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Date: 2005-03-30 (20:43)
From: Jacques Carette <carette@m...>
Subject: Re: [Caml-list] output type
Jon Harrop <> wrote:
> Would someone be so kind as to enlighten me (and probably a few other people!) 
> as to what these intruiging GADT things are and what they're good for? :-)

They are a (conservative) extension to Algebraic Data Types (and G=Guarded or Generalized, depending on the author). 
 The basic idea is that instead of giving names to the various constructors in a Sum type, you give explicit functions 
which become the constructors.  Furthermore, you then make type inference context-dependent: the type of each 
constructor is inferred independently, and can have different 'guards'.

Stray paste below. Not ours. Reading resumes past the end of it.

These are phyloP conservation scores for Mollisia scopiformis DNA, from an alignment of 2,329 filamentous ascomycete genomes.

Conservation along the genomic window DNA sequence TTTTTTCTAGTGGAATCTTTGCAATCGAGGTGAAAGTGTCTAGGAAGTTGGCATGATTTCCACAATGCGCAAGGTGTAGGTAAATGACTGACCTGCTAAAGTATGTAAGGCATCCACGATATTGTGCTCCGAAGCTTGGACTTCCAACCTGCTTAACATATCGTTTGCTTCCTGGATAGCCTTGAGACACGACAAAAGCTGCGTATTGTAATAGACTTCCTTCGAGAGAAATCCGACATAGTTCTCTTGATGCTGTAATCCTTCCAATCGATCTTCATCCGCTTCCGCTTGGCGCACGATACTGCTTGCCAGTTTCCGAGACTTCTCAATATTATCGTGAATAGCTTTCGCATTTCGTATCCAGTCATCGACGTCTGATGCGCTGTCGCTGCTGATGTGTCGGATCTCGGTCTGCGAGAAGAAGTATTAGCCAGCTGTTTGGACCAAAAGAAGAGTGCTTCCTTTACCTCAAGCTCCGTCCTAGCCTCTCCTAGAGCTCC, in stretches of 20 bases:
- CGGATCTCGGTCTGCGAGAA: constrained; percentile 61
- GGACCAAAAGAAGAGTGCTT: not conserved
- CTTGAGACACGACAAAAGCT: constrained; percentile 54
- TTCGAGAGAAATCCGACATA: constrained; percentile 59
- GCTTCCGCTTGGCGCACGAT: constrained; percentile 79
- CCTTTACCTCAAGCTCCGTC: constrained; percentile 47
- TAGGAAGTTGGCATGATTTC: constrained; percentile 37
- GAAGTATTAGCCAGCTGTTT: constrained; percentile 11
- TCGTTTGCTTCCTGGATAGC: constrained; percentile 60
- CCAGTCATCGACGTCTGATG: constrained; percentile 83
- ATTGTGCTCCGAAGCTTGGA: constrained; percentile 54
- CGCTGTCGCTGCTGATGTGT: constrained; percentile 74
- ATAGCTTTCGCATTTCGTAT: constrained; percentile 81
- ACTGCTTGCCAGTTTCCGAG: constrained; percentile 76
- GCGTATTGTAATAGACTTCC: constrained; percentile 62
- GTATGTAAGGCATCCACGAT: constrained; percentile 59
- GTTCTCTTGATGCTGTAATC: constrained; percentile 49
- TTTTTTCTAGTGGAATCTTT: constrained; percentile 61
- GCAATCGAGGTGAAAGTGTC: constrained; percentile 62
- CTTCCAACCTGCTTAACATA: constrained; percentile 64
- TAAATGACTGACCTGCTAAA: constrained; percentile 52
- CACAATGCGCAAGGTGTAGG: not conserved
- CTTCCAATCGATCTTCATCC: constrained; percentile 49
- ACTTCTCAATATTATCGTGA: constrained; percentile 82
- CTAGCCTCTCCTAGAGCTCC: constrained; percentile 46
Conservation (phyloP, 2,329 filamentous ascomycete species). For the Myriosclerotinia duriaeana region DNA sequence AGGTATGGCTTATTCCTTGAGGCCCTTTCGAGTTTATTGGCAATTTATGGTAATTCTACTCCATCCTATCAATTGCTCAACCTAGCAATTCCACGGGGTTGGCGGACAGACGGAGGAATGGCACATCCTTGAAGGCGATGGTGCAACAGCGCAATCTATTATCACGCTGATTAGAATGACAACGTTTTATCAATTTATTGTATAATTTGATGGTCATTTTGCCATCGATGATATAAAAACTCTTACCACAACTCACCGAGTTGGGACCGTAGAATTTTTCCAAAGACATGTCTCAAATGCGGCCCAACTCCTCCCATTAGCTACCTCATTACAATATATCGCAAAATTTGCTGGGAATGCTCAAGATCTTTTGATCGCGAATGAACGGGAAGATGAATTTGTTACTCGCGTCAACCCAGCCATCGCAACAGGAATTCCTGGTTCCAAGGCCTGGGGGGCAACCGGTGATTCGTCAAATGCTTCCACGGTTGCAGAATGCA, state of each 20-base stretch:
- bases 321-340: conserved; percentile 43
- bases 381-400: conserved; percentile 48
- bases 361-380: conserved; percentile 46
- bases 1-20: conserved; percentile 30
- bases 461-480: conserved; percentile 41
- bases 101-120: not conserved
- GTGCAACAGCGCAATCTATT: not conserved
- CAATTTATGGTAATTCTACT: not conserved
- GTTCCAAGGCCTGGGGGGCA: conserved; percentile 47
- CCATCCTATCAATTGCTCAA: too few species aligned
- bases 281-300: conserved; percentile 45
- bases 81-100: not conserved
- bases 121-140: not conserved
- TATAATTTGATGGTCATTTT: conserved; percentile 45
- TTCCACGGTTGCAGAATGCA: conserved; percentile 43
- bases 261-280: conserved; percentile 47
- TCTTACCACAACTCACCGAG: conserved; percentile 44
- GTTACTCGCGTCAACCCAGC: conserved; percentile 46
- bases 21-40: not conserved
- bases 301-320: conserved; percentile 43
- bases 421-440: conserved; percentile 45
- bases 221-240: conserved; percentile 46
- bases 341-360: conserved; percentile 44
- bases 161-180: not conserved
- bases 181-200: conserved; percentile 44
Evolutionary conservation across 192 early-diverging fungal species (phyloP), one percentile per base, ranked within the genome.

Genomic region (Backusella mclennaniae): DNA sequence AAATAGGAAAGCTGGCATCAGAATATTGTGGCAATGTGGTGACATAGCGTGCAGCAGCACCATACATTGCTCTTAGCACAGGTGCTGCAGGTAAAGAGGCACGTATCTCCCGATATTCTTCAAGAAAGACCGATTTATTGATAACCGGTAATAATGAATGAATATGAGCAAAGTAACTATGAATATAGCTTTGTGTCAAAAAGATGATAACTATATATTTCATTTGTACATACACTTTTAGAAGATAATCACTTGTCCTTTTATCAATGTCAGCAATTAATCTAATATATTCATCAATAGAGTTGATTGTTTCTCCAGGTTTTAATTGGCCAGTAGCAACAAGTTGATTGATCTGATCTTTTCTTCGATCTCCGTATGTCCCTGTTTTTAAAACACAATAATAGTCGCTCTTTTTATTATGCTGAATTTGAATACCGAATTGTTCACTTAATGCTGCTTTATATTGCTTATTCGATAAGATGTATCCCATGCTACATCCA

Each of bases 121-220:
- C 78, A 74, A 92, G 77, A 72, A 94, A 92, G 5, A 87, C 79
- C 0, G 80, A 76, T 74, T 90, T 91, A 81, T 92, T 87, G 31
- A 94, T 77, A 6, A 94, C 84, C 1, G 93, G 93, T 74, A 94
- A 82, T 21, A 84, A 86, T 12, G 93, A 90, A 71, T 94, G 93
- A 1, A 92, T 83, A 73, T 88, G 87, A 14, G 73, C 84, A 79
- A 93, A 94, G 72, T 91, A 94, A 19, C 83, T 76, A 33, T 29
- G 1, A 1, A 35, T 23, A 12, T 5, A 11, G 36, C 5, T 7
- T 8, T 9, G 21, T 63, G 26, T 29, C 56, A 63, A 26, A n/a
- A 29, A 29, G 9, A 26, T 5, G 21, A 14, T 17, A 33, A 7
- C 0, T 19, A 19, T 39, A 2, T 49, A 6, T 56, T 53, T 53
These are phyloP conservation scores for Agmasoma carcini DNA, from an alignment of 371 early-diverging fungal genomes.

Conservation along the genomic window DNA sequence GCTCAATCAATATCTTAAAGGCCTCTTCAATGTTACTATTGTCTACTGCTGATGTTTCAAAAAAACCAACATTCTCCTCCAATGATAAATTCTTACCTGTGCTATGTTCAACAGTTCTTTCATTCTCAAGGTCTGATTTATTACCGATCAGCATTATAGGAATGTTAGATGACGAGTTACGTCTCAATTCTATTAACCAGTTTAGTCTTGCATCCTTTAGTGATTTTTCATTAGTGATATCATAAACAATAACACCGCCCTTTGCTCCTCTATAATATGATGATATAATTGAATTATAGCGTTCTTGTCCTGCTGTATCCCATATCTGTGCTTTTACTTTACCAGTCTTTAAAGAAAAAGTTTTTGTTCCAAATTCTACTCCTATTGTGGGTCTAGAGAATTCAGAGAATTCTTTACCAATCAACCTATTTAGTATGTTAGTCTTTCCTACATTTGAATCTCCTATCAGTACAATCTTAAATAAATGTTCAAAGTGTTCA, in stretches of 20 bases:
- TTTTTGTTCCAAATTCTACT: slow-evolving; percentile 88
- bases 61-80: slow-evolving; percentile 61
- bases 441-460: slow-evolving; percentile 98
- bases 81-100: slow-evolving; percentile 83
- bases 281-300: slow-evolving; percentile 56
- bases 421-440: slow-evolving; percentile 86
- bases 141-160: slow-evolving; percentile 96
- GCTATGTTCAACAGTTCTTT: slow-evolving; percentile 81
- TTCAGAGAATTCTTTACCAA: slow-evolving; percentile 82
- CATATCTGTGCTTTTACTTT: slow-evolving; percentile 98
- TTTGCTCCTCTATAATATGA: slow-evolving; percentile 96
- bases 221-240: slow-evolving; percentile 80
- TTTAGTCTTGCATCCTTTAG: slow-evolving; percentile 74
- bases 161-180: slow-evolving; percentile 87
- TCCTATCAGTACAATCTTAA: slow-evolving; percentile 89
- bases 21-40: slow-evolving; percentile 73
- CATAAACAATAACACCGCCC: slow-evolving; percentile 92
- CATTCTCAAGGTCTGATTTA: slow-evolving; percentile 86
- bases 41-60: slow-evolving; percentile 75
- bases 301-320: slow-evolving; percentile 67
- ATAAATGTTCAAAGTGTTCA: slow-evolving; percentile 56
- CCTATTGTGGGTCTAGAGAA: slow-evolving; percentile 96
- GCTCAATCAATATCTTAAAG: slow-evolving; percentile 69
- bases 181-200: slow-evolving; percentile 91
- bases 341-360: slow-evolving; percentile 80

Or at least that's my quick-and-dirty impression, which definitely contains technical inaccuracies, but is roughly 
right.  To get a good introduction, why not turn to
for a pleasant and informative read.  The slides give references as well as example applications.

For more information: (and several more at   [tougher read...]

For interesting but serious discussions:

The most convincing example I have seen is that an eval function for a statically-typed language
let rec eval e = 
   match e with 
     | Lit n -> n
     | Plus(a,b) -> (eval a) + (eval b)
     | True -> true
     | False -> false
     | And(a,b) -> (eval a) && (eval b)
     | If(t,c,a) -> if eval t then eval c else eval a
     | IfZero e' -> (eval e') = 0
is currently rejected in ML languages, but with GADTs the above can be accepted, as it can't "go wrong".